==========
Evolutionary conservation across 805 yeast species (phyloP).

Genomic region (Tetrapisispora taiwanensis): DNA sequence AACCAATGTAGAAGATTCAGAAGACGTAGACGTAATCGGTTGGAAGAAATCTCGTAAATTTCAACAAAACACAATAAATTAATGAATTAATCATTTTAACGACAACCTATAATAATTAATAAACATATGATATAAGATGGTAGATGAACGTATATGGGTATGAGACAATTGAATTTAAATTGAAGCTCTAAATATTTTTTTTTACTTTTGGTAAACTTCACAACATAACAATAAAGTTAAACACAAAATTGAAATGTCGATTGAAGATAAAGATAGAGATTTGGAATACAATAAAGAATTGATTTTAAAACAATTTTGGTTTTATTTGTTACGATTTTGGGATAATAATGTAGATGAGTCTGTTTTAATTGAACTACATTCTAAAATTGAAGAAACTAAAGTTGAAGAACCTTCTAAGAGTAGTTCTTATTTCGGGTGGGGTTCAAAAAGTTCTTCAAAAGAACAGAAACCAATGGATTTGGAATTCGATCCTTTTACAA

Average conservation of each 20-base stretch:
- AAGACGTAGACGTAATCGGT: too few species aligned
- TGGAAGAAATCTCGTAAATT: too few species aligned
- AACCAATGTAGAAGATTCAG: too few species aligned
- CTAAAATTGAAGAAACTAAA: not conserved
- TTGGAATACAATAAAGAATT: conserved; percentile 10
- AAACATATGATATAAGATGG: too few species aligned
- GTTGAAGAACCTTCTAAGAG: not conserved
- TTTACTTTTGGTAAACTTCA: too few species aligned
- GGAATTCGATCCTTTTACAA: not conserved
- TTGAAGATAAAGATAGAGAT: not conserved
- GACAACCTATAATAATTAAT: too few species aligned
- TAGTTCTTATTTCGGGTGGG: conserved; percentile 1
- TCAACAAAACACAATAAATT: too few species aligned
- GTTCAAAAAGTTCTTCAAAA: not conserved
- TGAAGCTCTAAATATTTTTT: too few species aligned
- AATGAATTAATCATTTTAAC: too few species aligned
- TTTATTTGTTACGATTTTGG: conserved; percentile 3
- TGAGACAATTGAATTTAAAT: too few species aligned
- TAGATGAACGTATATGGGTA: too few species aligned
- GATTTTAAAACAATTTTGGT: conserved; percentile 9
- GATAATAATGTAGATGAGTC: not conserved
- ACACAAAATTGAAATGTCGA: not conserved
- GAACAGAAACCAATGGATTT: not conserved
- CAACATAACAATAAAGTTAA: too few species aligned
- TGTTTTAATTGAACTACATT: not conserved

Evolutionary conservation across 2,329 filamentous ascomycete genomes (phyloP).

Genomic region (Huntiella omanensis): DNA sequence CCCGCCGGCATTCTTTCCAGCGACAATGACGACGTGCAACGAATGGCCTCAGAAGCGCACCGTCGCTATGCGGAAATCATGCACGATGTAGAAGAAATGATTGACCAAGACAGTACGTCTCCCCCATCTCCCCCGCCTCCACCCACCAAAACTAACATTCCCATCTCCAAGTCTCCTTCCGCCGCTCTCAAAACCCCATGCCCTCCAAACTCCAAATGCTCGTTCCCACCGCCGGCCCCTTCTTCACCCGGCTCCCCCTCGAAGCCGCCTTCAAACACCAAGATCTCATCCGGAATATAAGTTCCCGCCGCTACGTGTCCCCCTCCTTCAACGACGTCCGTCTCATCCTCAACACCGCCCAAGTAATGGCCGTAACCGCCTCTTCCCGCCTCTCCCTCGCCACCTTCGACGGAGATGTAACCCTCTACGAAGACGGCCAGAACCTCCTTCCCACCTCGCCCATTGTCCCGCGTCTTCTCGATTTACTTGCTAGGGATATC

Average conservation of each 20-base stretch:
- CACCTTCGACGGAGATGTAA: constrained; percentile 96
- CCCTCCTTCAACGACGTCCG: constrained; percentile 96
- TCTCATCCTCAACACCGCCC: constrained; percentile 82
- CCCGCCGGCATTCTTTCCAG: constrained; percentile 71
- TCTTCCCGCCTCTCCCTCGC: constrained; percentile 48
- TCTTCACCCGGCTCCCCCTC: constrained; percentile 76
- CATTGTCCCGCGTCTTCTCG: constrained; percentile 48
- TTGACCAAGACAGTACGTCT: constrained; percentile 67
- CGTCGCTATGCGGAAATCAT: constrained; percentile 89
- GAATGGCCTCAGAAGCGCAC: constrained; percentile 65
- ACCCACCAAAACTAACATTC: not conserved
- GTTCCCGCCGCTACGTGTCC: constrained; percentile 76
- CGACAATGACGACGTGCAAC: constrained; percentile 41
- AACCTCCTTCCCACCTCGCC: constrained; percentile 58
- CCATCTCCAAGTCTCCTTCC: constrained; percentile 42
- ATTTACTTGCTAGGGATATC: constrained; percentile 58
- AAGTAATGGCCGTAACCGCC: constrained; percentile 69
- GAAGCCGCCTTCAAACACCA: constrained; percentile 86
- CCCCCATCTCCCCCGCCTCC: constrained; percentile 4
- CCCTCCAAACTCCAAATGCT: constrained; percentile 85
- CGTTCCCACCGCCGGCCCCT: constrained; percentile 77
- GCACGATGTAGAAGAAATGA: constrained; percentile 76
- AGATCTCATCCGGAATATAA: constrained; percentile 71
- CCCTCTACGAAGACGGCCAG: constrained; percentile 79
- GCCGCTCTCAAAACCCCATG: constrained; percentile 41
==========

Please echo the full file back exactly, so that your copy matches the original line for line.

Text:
Evolutionary conservation across 805 yeast species (phyloP).

Genomic region (Tetrapisispora taiwanensis): DNA sequence AACCAATGTAGAAGATTCAGAAGACGTAGACGTAATCGGTTGGAAGAAATCTCGTAAATTTCAACAAAACACAATAAATTAATGAATTAATCATTTTAACGACAACCTATAATAATTAATAAACATATGATATAAGATGGTAGATGAACGTATATGGGTATGAGACAATTGAATTTAAATTGAAGCTCTAAATATTTTTTTTTACTTTTGGTAAACTTCACAACATAACAATAAAGTTAAACACAAAATTGAAATGTCGATTGAAGATAAAGATAGAGATTTGGAATACAATAAAGAATTGATTTTAAAACAATTTTGGTTTTATTTGTTACGATTTTGGGATAATAATGTAGATGAGTCTGTTTTAATTGAACTACATTCTAAAATTGAAGAAACTAAAGTTGAAGAACCTTCTAAGAGTAGTTCTTATTTCGGGTGGGGTTCAAAAAGTTCTTCAAAAGAACAGAAACCAATGGATTTGGAATTCGATCCTTTTACAA

Average conservation of each 20-base stretch:
- AAGACGTAGACGTAATCGGT: too few species aligned
- TGGAAGAAATCTCGTAAATT: too few species aligned
- AACCAATGTAGAAGATTCAG: too few species aligned
- CTAAAATTGAAGAAACTAAA: not conserved
- TTGGAATACAATAAAGAATT: conserved; percentile 10
- AAACATATGATATAAGATGG: too few species aligned
- GTTGAAGAACCTTCTAAGAG: not conserved
- TTTACTTTTGGTAAACTTCA: too few species aligned
- GGAATTCGATCCTTTTACAA: not conserved
- TTGAAGATAAAGATAGAGAT: not conserved
- GACAACCTATAATAATTAAT: too few species aligned
- TAGTTCTTATTTCGGGTGGG: conserved; percentile 1
- TCAACAAAACACAATAAATT: too few species aligned
- GTTCAAAAAGTTCTTCAAAA: not conserved
- TGAAGCTCTAAATATTTTTT: too few species aligned
- AATGAATTAATCATTTTAAC: too few species aligned
- TTTATTTGTTACGATTTTGG: conserved; percentile 3
- TGAGACAATTGAATTTAAAT: too few species aligned
- TAGATGAACGTATATGGGTA: too few species aligned
- GATTTTAAAACAATTTTGGT: conserved; percentile 9
- GATAATAATGTAGATGAGTC: not conserved
- ACACAAAATTGAAATGTCGA: not conserved
- GAACAGAAACCAATGGATTT: not conserved
- CAACATAACAATAAAGTTAA: too few species aligned
- TGTTTTAATTGAACTACATT: not conserved

Evolutionary conservation across 2,329 filamentous ascomycete genomes (phyloP).

Genomic region (Huntiella omanensis): DNA sequence CCCGCCGGCATTCTTTCCAGCGACAATGACGACGTGCAACGAATGGCCTCAGAAGCGCACCGTCGCTATGCGGAAATCATGCACGATGTAGAAGAAATGATTGACCAAGACAGTACGTCTCCCCCATCTCCCCCGCCTCCACCCACCAAAACTAACATTCCCATCTCCAAGTCTCCTTCCGCCGCTCTCAAAACCCCATGCCCTCCAAACTCCAAATGCTCGTTCCCACCGCCGGCCCCTTCTTCACCCGGCTCCCCCTCGAAGCCGCCTTCAAACACCAAGATCTCATCCGGAATATAAGTTCCCGCCGCTACGTGTCCCCCTCCTTCAACGACGTCCGTCTCATCCTCAACACCGCCCAAGTAATGGCCGTAACCGCCTCTTCCCGCCTCTCCCTCGCCACCTTCGACGGAGATGTAACCCTCTACGAAGACGGCCAGAACCTCCTTCCCACCTCGCCCATTGTCCCGCGTCTTCTCGATTTACTTGCTAGGGATATC

Average conservation of each 20-base stretch:
- CACCTTCGACGGAGATGTAA: constrained; percentile 96
- CCCTCCTTCAACGACGTCCG: constrained; percentile 96
- TCTCATCCTCAACACCGCCC: constrained; percentile 82
- CCCGCCGGCATTCTTTCCAG: constrained; percentile 71
- TCTTCCCGCCTCTCCCTCGC: constrained; percentile 48
- TCTTCACCCGGCTCCCCCTC: constrained; percentile 76
- CATTGTCCCGCGTCTTCTCG: constrained; percentile 48
- TTGACCAAGACAGTACGTCT: constrained; percentile 67
- CGTCGCTATGCGGAAATCAT: constrained; percentile 89
- GAATGGCCTCAGAAGCGCAC: constrained; percentile 65
- ACCCACCAAAACTAACATTC: not conserved
- GTTCCCGCCGCTACGTGTCC: constrained; percentile 76
- CGACAATGACGACGTGCAAC: constrained; percentile 41
- AACCTCCTTCCCACCTCGCC: constrained; percentile 58
- CCATCTCCAAGTCTCCTTCC: constrained; percentile 42
- ATTTACTTGCTAGGGATATC: constrained; percentile 58
- AAGTAATGGCCGTAACCGCC: constrained; percentile 69
- GAAGCCGCCTTCAAACACCA: constrained; percentile 86
- CCCCCATCTCCCCCGCCTCC: constrained; percentile 4
- CCCTCCAAACTCCAAATGCT: constrained; percentile 85
- CGTTCCCACCGCCGGCCCCT: constrained; percentile 77
- GCACGATGTAGAAGAAATGA: constrained; percentile 76
- AGATCTCATCCGGAATATAA: constrained; percentile 71
- CCCTCTACGAAGACGGCCAG: constrained; percentile 79
- GCCGCTCTCAAAACCCCATG: constrained; percentile 41